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TREASURIES-Yields tumble to two-week lows on recession fears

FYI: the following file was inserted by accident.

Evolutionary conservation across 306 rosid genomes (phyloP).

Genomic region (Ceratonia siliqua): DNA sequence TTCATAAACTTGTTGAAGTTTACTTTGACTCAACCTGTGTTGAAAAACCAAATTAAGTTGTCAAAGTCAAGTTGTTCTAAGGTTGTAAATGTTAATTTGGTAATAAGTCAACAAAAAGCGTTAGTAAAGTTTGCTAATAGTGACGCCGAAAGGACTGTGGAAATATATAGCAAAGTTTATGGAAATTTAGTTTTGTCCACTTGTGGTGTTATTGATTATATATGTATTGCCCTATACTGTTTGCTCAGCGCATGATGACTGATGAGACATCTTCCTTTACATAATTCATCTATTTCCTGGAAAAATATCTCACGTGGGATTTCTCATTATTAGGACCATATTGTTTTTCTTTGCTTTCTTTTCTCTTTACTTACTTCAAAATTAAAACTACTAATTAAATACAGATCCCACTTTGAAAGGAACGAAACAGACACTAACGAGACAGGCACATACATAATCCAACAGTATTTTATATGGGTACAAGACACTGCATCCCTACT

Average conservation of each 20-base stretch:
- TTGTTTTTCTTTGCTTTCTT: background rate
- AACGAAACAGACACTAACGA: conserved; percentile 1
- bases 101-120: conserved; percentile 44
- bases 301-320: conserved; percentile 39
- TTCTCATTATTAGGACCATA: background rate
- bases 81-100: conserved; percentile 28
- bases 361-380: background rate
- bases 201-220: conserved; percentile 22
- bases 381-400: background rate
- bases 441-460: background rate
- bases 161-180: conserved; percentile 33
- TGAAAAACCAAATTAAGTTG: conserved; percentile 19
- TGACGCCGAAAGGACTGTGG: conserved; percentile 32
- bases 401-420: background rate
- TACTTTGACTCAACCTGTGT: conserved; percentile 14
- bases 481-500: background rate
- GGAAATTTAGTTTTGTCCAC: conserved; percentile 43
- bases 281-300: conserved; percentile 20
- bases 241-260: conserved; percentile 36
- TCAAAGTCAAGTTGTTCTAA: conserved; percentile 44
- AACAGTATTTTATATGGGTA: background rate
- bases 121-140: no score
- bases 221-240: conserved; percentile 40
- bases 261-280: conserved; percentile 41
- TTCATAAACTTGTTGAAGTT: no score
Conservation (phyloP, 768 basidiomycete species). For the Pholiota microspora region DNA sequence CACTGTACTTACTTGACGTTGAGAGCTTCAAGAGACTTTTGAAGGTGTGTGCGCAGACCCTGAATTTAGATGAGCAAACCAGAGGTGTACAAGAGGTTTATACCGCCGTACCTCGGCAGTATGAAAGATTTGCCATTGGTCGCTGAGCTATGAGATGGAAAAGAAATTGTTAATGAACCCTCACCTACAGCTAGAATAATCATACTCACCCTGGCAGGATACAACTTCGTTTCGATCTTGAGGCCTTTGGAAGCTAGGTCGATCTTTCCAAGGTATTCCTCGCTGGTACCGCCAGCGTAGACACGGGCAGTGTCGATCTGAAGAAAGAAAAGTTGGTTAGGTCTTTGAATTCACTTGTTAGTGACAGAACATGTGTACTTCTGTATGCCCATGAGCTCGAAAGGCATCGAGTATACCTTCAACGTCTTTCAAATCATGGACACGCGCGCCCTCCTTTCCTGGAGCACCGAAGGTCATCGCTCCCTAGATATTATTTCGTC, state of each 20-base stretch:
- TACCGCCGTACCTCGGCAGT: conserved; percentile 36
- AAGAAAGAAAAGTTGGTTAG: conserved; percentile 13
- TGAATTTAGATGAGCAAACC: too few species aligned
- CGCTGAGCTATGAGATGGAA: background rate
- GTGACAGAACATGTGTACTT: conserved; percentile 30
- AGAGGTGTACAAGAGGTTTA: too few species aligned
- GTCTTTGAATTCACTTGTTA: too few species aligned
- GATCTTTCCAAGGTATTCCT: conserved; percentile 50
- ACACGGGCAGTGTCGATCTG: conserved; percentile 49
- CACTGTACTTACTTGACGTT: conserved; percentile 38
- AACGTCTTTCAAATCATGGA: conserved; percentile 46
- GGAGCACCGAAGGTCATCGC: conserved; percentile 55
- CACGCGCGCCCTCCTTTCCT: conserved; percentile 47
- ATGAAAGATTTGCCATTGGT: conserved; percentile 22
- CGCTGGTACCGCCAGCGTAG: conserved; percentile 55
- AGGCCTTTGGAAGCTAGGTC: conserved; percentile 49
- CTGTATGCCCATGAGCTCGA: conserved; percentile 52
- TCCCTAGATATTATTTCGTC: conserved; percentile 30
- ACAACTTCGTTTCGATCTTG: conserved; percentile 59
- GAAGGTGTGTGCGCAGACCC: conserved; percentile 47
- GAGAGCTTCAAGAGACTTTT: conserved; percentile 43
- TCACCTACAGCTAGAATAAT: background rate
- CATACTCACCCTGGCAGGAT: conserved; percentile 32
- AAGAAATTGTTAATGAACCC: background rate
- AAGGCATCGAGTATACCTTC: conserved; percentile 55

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(Adds quotes, updates prices) By Karen Brettell NEW YORK, June 23 (Reuters) - U.S. Treasury yields fell to two-week lows on Thursday on concerns that the Federal Reserve will cause a recession by aggressively hiking interest rates, and on a growing belief that yields may have topped for the near term even if inflation stays high. Yields have dropped from more-than-decade highs reached before last week’s Fed meeting, when the U.S. central bank hiked rates by 75 basis points, the biggest increase since 1994, and signaled a similar move is possible in July. Fed Chairman Jerome Powell will testify before Congress for a second day on Thursday, a day after saying the Fed is not trying to engineer a recession to stop inflation but is fully committed to bringing prices under control even if doing so risks an economic downturn. There are “growing recession fears,” said Benjamin Jeffery, an interest rate strategist at BMO Capital Markets, noting that Powell’s tone on Wednesday was “a bit more cautious.” As concerns about a recession increase, Jeffery says 10-year yields could drop back to the 2.50%-to-2.75% area, “especially if we started to see even more concerning economic data and even maybe some slowing in terms of hiring.” Benchmark 10-year yields were at 3.111%, after reaching 3.498% on June 14, the highest since April 2011. Two-year Treasury yields fell to 2.994%. They have been down from 3.456% on June 14, which was the highest since November 2007. The closely watched yield curve between two-year and 10-year notes was at 12 basis points, after inverting early last week. An inversion in this part of the curve is seen as a reliable indicator that a recession is likely in one to two years. Fed funds futures traders have pared back expectations on how high the Fed is likely to raise its benchmark rate. They are now pricing for the rate to peak at 3.51% in March, down from expectations last week that it would increase to around 4%. It is currently 1.58%. Bonds were boosted earlier on Thursday after data showed that euro zone business growth has slowed significantly this month - and by much more than expected - as consumers concerned about soaring bills opted to stay at home and defer purchases to save money. U.S. data on Thursday showed that the number of Americans filing new claims for unemployment benefits edged down last week as labor market conditions remained tight, though some slowing is emerging. Inflation expectations also fell on Thursday. Breakeven rates on five-year Treasury Inflation-Protected Securities (TIPS), a measure of expected annual inflation for the next five years, fell as low as 2.70%, the lowest since Feb. 8. They are down from a five-week high of 3.25% reached on June 13. The Treasury will sell $18 billion in five-year TIPS on Thursday. June 23 Thursday 9:15AM New York / 1315 GMT Price Current Net Yield % Change (bps) Three-month bills 1.575 1.6032 0.010 Six-month bills 2.3275 2.3878 -0.018 Two-year note 99-20/256 2.9935 -0.063 Three-year note 99-90/256 3.1046 -0.091 Five-year note 97-160/256 3.1482 -0.079 Seven-year note 97-96/256 3.1745 -0.062 10-year note 98 3.1112 -0.045 20-year bond 96-184/256 3.4798 -0.012 30-year bond 93-72/256 3.2269 -0.015 DOLLAR SWAP SPREADS Last (bps) Net Change (bps) U.S. 2-year dollar swap 36.75 -2.50 spread U.S. 3-year dollar swap 15.75 -0.75 spread U.S. 5-year dollar swap 3.75 0.00 spread U.S. 10-year dollar swap 7.50 0.25 spread U.S. 30-year dollar swap -25.25 0.25 spread (Reporting by Karen Brettell; Additional reporting by Dhara Ranasinghe in London; Editing by Jonathan Oatis)